The protector of the present invention may have any shape and size that allows it to be easily and securely mounted within a tyre. For some tyres, such as car and lorry tyres, it may be preferred that a protector is formed to have a substantially rectangular cross- section. For other tyres different cross-sectional shapes may be preferred. For example, for a motorcycle or bicycle tyre it be preferable that the protector is approximately crescent-shaped in cross-section.
The present invention also provides brace for securing a protector according to the present invention within a tyre. When in use within a tyre, a brace according to the present invention will be positioned inwards from the protector. A brace will be sized to snugly and securely fit within a tyre with a protector according to the present invention positioned between the brace and an inner wall of the tyre. Preferably a brace will be sized such that it can be pressed into position by user, either manually, or by using conventional tooling, such as a hammer. In particular, a brace will be formed with a shape that it may closely conform to an inner side of a protector and the side walls of a tyre in which that protector is intended to be mounted.
Preferably a brace according to the present invention will be formed of a length with distal ends. The length being equivalent to the inner circumference of a cooperating protector when mounted within a tyre. The distal ends of a brace may comprise interlocking features, to allow the brace to be formed into an annular member when it is mounted within a tyre by interlocking the interlocking features of the distal ends. A brace according to the present invention may be formed of any suitable material. As will be readily appreciated, a brace according to the present invention will preferably be formed of resilient material such that it may be securely held in position within a tyre simply by pressing it into position and without need for any further fixing means other than air pressure within a pneumatic tyre or possibly an inner tube positioned within a pneumatic tyre.
In preferred embodiments of the invention a brace may be formed of a resilient plastic material such as HDPE. A brace may be formed of a single material or may additionally comprise further materials. For example, a brace formed of a resilient plastic material may further comprise a wire mesh embedded therein or otherwise attached thereto to provide added resilience and strength to the brace.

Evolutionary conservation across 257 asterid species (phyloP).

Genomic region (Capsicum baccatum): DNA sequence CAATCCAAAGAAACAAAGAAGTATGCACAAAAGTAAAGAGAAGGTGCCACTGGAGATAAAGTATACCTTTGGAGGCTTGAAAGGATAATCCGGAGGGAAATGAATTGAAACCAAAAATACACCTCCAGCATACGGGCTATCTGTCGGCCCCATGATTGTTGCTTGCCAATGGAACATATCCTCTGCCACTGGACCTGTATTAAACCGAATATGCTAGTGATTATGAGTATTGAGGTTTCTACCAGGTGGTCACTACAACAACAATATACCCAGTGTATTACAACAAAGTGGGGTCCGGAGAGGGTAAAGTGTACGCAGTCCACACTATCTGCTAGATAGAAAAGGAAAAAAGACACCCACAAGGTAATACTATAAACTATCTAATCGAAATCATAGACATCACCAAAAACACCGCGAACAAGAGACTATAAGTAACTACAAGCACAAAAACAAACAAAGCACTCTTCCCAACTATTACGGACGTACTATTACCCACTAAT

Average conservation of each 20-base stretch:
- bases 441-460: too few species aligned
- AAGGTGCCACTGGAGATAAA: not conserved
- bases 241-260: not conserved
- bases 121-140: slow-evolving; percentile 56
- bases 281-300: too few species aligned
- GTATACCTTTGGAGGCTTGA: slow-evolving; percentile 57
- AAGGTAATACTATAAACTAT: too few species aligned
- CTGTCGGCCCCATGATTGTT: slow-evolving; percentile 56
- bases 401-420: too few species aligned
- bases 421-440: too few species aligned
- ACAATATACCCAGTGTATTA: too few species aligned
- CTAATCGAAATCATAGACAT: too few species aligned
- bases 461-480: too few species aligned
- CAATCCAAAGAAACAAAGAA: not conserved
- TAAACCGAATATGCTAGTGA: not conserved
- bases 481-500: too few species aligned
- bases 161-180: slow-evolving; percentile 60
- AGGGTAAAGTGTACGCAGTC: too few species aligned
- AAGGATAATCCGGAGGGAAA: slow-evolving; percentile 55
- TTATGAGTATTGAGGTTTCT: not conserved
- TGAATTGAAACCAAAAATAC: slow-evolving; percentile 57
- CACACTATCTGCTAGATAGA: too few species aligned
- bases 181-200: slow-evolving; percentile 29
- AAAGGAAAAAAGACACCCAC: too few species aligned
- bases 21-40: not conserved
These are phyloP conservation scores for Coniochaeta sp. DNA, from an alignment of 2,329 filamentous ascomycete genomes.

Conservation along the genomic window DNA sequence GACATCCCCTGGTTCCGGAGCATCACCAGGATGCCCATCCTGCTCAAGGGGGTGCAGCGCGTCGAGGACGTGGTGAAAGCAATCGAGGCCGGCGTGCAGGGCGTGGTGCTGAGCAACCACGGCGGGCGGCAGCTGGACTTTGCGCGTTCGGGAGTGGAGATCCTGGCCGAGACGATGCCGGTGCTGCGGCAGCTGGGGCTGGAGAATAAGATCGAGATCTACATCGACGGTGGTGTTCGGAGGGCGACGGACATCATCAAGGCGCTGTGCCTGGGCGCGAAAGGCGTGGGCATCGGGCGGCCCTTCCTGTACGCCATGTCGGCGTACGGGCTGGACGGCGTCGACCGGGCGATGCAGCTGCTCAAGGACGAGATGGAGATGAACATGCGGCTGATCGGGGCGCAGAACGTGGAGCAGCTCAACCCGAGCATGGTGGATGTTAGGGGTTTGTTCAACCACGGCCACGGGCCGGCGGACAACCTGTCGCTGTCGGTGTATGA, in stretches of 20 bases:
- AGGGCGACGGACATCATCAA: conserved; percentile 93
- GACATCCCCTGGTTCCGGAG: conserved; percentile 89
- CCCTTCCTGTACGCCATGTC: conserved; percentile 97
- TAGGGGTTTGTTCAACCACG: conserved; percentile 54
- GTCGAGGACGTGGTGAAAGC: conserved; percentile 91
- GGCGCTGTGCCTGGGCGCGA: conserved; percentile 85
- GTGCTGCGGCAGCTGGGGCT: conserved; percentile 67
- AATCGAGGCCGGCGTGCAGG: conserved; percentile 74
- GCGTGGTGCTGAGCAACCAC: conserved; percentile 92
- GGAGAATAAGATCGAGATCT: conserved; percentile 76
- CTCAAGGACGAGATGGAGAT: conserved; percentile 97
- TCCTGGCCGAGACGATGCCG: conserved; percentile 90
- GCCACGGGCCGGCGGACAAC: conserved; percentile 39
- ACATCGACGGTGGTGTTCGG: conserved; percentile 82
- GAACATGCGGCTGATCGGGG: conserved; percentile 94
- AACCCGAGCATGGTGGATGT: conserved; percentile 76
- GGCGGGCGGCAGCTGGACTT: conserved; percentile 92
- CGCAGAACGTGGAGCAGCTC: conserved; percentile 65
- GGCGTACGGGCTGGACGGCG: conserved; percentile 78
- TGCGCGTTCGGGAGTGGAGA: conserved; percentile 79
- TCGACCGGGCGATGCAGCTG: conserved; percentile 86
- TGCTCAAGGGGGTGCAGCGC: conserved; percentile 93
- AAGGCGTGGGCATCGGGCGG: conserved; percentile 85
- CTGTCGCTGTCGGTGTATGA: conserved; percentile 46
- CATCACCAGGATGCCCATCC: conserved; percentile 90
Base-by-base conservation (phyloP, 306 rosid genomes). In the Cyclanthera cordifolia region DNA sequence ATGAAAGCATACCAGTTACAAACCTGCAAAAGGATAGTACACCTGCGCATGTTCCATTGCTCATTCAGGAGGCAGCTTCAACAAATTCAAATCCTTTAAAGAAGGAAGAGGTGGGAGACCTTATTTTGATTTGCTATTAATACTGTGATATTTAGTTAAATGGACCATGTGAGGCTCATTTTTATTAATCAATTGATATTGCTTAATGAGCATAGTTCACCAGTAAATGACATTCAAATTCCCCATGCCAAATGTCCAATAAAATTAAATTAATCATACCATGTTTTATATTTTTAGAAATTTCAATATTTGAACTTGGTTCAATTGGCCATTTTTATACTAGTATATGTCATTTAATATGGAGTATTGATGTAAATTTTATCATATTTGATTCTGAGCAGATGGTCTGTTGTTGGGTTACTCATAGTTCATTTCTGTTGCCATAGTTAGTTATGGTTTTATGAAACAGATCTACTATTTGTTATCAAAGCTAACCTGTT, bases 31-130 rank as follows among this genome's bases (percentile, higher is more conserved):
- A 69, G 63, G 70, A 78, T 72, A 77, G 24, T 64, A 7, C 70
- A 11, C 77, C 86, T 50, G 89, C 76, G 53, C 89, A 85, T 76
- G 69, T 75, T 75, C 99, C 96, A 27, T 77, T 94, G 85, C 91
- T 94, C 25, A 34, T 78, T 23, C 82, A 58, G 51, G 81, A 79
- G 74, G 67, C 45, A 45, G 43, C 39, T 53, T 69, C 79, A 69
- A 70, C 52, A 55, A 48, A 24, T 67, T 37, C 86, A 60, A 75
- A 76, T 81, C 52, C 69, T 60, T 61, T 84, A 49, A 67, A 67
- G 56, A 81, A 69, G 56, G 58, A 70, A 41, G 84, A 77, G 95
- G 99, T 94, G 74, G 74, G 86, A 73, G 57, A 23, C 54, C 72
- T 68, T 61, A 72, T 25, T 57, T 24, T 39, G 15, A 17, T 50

The brace may be formed with any size and shape that will allow to be securely held in position within a tyre and to thereby hold a protector according to the present position within in a tyre. Advantageously, the brace may have a cross-sectional profile that matches the profile of a protector with which it is intended to be used such that the two components can fit snugly together within a tyre. For example, the thickness of a brace may vary across its width from a relatively thin central portion to relatively thicker outer portions to provide a concave cross-sectional shape to match a protector with a convex cross-sectional shape.
When a brace according to the present invention is used with a protector and a tyre, the user will first position the protector in an appropriate position within the tyre. The user will then position the brace adjacent its final position within the tyre, inwards from the protector. The user will then press the brace securely into position within the tyre so as to hold the protector in position. This can be done either by a user simply pressing the brace manually with their hands and/or feet by using a suitable tool, such as a hammer. The present invention further provides a system for puncture proofing a tyre comprising a protector and a brace. The system comprises a protector according to the present invention, as described above, and a cooperatively shaped and sized brace according to the present invention, as described above. The system may additionally comprise a tyre in which the protector and brace can be mounted. The three components can be provided already assembled together in the form a puncture resistant tyre. The tyre of the system may be a conventional commercially available tyre or may be a tyre specifically designed and intended for use with the protector and brace.
The present invention further provides a method of puncture-proofing a tyre. The method comprising the step of mounting a protector according to the present invention within a tyre in any manner described above. The method may further comprise the step of securing the protector in position within a tyre using a brace.
Further features and advantages of the present invention will be apparent from the specific embodiments that are illustrated in the drawings and that are shown below. Drawings
Figure 1 is an isometric view of a first embodiment of a protector according to the present invention;
Figure 2 is a front view of the protector of Figure 1;